Pro tip: water tastes way better in a random plastic dish outside or from the pond than that boring stuff the hoomans procure from the sink and put in my bowl in the kitchen. Or maybe that’s just me?

My philosophy on life.

It’s a Dog’s Life: Lessons from My Dog Part II (Heel!!! Or Heal?)

My dog is okay now. He is back to bouncing around the backyard like a pinball and leaping and jumping for joy. We went to the vet 5 or 6 times during his convalescence for various issues that arose. He received stiches, two courses of antibiotics, two pain medications maxxed to the highest doses allowable, and laid low wearing the cone of shame for two weeks. It was ruff. But he has healed. Physically. Mentally, the jury is still out.

After the attack, I knew he would have some trauma and anxiety to work through. What I didn’t expect is that I may be in worse shape! And I have been noticing that I am prone to avoiding dealing with it. As in, in general, avoiding things that make me uncomfortable. In this case, I attempt to avoid other dogs like the plague. My dog? He just barks his head off. Meanwhile, I am cringing and telling him in the not-so-gentlest of tones to stop it. Stop it. STOP IT. Why must he call more attention to us?

I started working with a dog trainer to help get us through this period. I called her in to help me get his barking under control. We have spent a lot of time working on “heel,” helping him to understand that his job is to stay focused on my leg and to follow me wherever I might lead. He doesn’t need to worry about the dog up the path or the squirrel in the bushes. Just focus on my leg and let me lead.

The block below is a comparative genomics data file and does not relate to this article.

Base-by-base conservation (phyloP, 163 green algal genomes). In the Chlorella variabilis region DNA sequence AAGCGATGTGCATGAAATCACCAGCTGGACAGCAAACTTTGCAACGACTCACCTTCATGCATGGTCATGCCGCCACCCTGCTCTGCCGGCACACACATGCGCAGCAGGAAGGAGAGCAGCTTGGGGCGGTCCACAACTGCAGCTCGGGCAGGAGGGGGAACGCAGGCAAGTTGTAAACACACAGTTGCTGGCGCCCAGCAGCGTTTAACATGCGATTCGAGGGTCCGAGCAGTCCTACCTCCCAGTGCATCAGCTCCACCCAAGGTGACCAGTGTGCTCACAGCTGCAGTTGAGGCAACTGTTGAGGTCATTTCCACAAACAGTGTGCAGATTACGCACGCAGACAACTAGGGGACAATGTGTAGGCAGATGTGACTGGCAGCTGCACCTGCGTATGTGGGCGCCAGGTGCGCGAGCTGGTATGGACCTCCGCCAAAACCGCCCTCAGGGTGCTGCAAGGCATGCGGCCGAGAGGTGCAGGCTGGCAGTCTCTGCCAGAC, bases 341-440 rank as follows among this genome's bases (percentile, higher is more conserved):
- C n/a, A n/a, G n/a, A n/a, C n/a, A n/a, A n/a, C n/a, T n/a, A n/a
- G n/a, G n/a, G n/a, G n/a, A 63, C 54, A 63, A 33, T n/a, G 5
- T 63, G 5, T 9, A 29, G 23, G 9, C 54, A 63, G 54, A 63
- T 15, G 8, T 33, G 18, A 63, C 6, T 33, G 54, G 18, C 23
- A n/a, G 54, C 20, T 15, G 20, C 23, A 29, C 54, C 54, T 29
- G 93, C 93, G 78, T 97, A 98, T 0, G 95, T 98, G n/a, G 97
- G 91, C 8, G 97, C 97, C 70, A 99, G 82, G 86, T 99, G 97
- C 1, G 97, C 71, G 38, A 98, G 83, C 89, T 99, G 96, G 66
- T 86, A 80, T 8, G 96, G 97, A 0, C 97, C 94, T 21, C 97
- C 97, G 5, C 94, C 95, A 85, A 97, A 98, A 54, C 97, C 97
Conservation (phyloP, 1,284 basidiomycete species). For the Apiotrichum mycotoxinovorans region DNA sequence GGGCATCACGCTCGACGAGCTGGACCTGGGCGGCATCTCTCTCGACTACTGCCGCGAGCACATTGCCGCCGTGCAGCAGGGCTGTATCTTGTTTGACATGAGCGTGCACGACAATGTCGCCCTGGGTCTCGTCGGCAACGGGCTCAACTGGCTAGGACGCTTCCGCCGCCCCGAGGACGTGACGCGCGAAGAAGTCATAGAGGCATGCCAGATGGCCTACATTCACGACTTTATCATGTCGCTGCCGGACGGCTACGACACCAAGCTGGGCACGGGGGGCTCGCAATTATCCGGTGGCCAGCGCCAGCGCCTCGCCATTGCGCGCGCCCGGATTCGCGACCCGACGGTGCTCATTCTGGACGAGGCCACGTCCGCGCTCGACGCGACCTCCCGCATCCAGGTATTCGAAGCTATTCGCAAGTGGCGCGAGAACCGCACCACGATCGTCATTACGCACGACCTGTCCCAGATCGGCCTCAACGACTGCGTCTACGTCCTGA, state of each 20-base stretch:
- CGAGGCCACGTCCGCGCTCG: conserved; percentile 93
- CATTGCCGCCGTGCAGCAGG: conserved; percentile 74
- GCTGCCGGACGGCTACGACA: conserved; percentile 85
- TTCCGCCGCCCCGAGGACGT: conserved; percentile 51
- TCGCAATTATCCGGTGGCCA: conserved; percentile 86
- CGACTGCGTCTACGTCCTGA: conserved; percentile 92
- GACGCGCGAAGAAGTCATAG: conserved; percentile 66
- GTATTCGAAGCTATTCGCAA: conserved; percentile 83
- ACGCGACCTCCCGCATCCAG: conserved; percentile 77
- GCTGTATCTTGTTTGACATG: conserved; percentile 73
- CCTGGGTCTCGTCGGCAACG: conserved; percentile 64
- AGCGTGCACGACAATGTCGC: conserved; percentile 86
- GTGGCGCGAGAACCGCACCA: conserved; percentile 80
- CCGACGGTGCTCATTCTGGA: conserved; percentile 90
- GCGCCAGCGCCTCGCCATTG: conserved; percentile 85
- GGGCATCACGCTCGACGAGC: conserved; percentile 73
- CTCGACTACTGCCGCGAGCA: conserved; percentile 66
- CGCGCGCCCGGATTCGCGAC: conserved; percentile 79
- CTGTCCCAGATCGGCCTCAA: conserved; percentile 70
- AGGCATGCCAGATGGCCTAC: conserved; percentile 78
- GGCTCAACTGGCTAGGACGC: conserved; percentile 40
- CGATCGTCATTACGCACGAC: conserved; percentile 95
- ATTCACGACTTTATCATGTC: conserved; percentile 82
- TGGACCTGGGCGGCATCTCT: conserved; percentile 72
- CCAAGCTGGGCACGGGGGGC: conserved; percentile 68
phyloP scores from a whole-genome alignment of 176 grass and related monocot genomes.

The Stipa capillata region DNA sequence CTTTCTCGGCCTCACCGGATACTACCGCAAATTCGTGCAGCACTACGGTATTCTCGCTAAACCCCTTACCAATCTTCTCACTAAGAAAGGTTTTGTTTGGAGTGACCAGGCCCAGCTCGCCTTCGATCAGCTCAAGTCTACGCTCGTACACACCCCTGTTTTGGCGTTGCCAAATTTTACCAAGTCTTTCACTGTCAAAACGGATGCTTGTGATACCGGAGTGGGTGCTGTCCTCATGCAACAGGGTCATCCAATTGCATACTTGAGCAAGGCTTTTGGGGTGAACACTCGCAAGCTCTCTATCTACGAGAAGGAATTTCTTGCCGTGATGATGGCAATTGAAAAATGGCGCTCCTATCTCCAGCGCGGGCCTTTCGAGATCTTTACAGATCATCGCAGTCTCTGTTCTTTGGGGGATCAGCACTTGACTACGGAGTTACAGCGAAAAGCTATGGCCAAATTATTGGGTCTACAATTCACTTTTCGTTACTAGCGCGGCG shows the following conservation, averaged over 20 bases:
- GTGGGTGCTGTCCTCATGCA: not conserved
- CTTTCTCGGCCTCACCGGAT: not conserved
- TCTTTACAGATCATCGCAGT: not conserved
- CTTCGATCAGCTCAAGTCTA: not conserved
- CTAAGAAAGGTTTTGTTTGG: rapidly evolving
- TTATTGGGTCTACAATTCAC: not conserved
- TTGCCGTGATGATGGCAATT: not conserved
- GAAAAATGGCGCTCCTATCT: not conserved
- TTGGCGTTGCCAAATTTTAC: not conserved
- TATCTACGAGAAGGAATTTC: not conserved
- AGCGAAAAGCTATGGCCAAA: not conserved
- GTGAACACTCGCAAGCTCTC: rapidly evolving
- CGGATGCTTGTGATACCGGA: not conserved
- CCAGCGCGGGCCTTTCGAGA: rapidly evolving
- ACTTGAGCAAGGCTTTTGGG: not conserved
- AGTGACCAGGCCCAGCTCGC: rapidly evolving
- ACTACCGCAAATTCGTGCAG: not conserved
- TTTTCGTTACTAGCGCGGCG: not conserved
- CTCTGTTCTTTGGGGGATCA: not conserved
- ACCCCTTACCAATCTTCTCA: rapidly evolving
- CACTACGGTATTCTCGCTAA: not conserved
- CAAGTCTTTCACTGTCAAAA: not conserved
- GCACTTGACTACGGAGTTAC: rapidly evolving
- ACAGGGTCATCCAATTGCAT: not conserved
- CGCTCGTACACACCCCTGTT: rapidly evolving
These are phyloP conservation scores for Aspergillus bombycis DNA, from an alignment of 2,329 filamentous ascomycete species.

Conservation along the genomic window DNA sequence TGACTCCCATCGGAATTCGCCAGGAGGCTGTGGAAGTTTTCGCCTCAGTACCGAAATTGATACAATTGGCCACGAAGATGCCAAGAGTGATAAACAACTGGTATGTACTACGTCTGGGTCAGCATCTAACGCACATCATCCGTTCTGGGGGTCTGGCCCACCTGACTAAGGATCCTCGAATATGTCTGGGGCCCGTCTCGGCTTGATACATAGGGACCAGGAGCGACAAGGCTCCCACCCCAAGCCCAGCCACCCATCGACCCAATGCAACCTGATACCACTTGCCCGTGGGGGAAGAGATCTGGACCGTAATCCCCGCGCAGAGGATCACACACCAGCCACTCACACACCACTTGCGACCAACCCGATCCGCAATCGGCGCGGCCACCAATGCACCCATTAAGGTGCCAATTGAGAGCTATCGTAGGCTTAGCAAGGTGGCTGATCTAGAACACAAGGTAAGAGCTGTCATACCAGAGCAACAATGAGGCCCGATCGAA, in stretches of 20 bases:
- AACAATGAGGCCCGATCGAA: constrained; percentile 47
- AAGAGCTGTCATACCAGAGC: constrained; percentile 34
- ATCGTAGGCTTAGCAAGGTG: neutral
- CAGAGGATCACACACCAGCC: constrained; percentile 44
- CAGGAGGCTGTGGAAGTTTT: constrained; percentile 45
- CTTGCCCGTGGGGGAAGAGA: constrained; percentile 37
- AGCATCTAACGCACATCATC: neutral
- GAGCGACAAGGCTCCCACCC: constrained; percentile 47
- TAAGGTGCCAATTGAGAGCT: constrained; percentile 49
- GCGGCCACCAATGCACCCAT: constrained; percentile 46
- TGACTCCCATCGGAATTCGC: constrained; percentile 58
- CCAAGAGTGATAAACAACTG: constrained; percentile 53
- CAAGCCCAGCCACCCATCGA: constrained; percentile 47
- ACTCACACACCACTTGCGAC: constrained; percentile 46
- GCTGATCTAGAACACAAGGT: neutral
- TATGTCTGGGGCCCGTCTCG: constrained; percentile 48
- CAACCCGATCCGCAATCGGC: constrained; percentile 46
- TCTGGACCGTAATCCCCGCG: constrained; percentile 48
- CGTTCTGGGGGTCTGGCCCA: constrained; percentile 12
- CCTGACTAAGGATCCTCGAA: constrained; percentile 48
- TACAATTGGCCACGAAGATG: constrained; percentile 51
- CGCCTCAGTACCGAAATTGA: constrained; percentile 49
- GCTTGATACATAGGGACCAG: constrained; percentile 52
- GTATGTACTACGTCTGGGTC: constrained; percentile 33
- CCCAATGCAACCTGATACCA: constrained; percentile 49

For my part, I need to be a competent leader. As we walk, the trainer honestly spends more time working on me than my dog. She tells me, “Relax. Loosen your grip on the leash. Stand up tall. Breathe.” And she keeps saying it. Over and over again. I can’t be cowering in the corner and high tailing it in the opposite direction every time I see another dog and expecting my dog to “just relax.” I recognize now that it doesn’t exactly set the right tone when I see a dog up the trail and say, “Oh, God. Here comes another dog.” At first I didn’t even consciously hear myself saying it. But even if that message wasn’t said outloud – which it has been – it was definitely the energy I was presenting with. Everything out there for a while felt like a threat. And whatever I feel translates right down the leash to my poor pup, who is looking for reassurance from me.

These days, we actively seek out other dogs on our walks so we can practice. I would have preferred to stay in the backyard or choose a quiet, untrod path. My favorite walks, by far, remain those when we run into no one. The dog trainer tells me I need to breathe and relax and face it.

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I’ve heard these messages before. I’ve practiced a lot with facing my fears. I see a therapist every few weeks, I’ve taken meditation classes, listened to podcasts. And I keep forgetting. Or, more, I am who I am and I go back to my basic instincts. And, then, THEN, all the work kicks in and I notice the feelings and the narrative. And that means I can pull it back. Then I remember that I have to face into the fire to extinguish it, not run the other way. Pema Chodron explains it so well in her talk “Getting Unstuck: Fear and Fearlessness.” Writing this post was a great reminder to watch it again. “It’s a process of being here all along, not just when we like how it’s going. Instead of that making you more self-absorbed, it makes you very decent, very sane, and very open to the world and other people.”

Every time I hear myself say “heel” to my dog, in my mind I think “heal.”

Life keeps on giving us opportunity to practice. Keep facing into it and keep going.